The RFMF overthrew an illegally constituted, unconstitutional Government which was acting against the public interest in violation of public security and public safety protections in the Constitution.¹

      This amounts not only to...

  12. Perspectives

    • 19. The People’s Charter: For or against?
      (pp. 339-342)
      Wadan Narsey

      The military junta is in the process of creating a ‘People's Charter’ for Fiji. The charter's objectives (ending racism and corruption and ensuring good governance) are praiseworthy. And the charter has the support of eminent persons, like Archbishop Petero Mataca. But the eminent persons forget the hard lesson of the 2000 crisis: That ‘the method is just as important as the cause’ and that how the charter is put in place is just as important as the good objectives themselves. The public are being asked to build a castle on a foundation of sand, violently thrown up on the beach...

    • 20. ‘Democracy’ versus good governance
      (pp. 343-352)
      Mahendra P. Chaudhry

      Fiji’s intelligentsia – be they academics, politicians, clerics, the legal fraternity or the suddenly vocal human rights activists – have been deeply divided by the events of 5 December 2006 and the best way forward for the nation.

      From day one, a marked delineation in thinking has been obvious between those who see the takeover of government by army commander Commodore Voreqe Bainimarama as timely, the only escape route for Fiji from the imminent national disaster posed by six years of misrule by Laisenia Qarase’s Soqosoqo Duavata ni Lewenivanua (SDL) government; and others who champion a return to the Laisenia Qarase-style ‘democracy’...

    • 21. From fear and turmoil to the possibilities of hope and renewal once again
      (pp. 353-374)
      Laisenia Qarase

      The Republic of Fiji Military Forces (RFMF), led by Commodore Frank Bainimarama, plunged Fiji into yet another great crisis when it used force of arms to remove the SDL/Labour multiparty government on 5 December 2006. This act of treason had been building for some time. The Commodore had created fear and anxiety in the minds of the people through a series of threats to stage a coup.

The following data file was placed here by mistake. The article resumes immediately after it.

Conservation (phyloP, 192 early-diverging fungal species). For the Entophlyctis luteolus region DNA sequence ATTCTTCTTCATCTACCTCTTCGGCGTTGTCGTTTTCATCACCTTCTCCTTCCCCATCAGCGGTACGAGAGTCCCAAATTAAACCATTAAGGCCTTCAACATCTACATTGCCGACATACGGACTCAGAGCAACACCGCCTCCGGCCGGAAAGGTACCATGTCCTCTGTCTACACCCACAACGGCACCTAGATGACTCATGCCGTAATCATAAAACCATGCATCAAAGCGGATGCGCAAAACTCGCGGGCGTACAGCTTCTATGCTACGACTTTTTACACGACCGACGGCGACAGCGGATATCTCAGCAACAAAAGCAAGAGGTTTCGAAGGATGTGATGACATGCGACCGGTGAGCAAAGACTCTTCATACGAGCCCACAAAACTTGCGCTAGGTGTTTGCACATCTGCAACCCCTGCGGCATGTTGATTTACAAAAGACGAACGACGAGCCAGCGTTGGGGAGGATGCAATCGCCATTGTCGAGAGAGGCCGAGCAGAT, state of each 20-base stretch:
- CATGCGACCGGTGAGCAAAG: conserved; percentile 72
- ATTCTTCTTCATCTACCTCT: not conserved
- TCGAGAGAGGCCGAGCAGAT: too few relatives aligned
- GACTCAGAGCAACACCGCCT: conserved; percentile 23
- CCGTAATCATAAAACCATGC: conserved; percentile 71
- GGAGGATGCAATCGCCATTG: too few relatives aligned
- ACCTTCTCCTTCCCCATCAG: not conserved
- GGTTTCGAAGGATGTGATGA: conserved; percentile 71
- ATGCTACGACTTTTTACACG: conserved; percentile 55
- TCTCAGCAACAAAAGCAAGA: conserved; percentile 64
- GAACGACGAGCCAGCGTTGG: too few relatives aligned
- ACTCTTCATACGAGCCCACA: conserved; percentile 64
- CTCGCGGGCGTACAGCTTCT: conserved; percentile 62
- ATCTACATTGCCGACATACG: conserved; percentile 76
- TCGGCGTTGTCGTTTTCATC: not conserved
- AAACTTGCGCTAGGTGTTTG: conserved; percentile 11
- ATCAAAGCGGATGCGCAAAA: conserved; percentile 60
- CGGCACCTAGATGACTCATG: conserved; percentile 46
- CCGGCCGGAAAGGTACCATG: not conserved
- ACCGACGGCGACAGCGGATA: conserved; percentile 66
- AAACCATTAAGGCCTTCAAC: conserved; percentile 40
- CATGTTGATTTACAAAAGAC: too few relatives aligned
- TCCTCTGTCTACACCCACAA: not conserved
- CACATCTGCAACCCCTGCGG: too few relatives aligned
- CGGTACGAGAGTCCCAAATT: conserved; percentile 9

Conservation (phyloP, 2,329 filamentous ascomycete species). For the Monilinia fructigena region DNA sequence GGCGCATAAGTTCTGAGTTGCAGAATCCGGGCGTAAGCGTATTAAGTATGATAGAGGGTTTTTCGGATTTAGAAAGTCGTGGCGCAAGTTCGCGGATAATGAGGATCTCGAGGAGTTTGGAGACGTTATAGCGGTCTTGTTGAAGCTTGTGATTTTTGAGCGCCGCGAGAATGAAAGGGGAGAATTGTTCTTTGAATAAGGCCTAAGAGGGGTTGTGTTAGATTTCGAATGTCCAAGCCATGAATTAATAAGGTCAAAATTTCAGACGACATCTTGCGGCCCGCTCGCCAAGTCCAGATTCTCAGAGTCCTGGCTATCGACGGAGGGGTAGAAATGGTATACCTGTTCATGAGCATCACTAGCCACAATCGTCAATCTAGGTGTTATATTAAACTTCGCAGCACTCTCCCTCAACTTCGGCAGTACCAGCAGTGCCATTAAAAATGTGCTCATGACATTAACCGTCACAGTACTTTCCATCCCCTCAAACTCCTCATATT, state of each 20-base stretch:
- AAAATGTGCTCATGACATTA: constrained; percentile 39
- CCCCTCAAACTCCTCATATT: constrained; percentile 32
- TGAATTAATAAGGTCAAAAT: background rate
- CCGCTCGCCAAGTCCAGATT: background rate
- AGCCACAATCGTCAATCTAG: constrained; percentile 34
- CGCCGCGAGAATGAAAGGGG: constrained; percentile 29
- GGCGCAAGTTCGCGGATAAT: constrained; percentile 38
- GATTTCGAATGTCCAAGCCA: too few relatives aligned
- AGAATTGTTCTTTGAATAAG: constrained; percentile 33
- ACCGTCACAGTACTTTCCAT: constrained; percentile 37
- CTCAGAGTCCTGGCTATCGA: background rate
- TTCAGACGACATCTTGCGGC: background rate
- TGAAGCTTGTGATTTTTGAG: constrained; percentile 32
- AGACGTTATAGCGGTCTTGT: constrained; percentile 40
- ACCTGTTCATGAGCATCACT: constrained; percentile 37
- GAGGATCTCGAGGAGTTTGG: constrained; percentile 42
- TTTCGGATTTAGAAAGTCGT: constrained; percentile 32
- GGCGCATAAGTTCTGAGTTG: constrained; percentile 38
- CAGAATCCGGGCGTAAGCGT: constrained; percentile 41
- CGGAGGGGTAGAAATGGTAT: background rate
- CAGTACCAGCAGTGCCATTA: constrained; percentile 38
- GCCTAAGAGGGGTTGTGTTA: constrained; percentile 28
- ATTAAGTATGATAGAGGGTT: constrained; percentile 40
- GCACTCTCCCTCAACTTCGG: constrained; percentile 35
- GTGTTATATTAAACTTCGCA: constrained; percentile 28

When he finally acted, Commodore Bainimarama brutally knocked Fiji off the course it was then following for a secure and prosperous future, founded on a new political accommodation between the indigenous community and...

    • 22. Resolving the current crisis in Fiji – a personal perspective
      (pp. 375-384)
      Jioji Kotobalavu

      Public reaction to the military coup of 5 December 2006 has taken several forms. First, there has been a reaction from those who were directly and personally affected; the victims of the coup and the ‘clean-up’ campaign. These included members of the ousted Qarase government; high officials in the civil service, statutory bodies, public enterprises and other organizations who have lost their jobs; and members of the suspended Great Council of Chiefs (GCC). For them, the focus of attention is the legality of the coup and other subsequent actions.

      The second group includes those who have not been personal victims...

    • 23. Mythic constitutionalism: Whither Fiji’s course in June 2007?
      (pp. 385-392)
      Joni Madraiwiwi

      Reflecting on the statement made by the commander of the Republic of Fiji Military Forces (RFMF), Commodore J. V. Bainimarama, upon seizing power and ousting the multiparty government of Prime Minister Laisenia Qarase on 5 December 2006, one is bemused by some of the commander’s rhetoric. In his remarks he stated inter alia:

      … The RFMF could have carried out unconstitutional and illegal activities, but had not done so and will not do so. It believes in the rule of law and shall adhere to the Constitution. It not only adheres to the rule of law and Constitution, but more...

    • 24. Creating a stable Fiji
      (pp. 393-396)
      Joni Madraiwiwi

      Two years ago, Fiji was on the threshold of having a multiparty cabinet. On that occasion, I used a Fijian saying, ‘kunekunea na eloka ni dilio’, to describe the rare opportunity it gave us to start afresh. The phrase is a reference to the rarity of finding the eggs of a particular bird. This is so because the bird in question actually lays its eggs in Alaska before returning to Fiji to live. We were unable to take full advantage of the moment and have since regressed. So what is it that can be done at this point to create...

    • 25. Making votes count: The need for electoral reform
      (pp. 397-404)
      Akuila Yabaki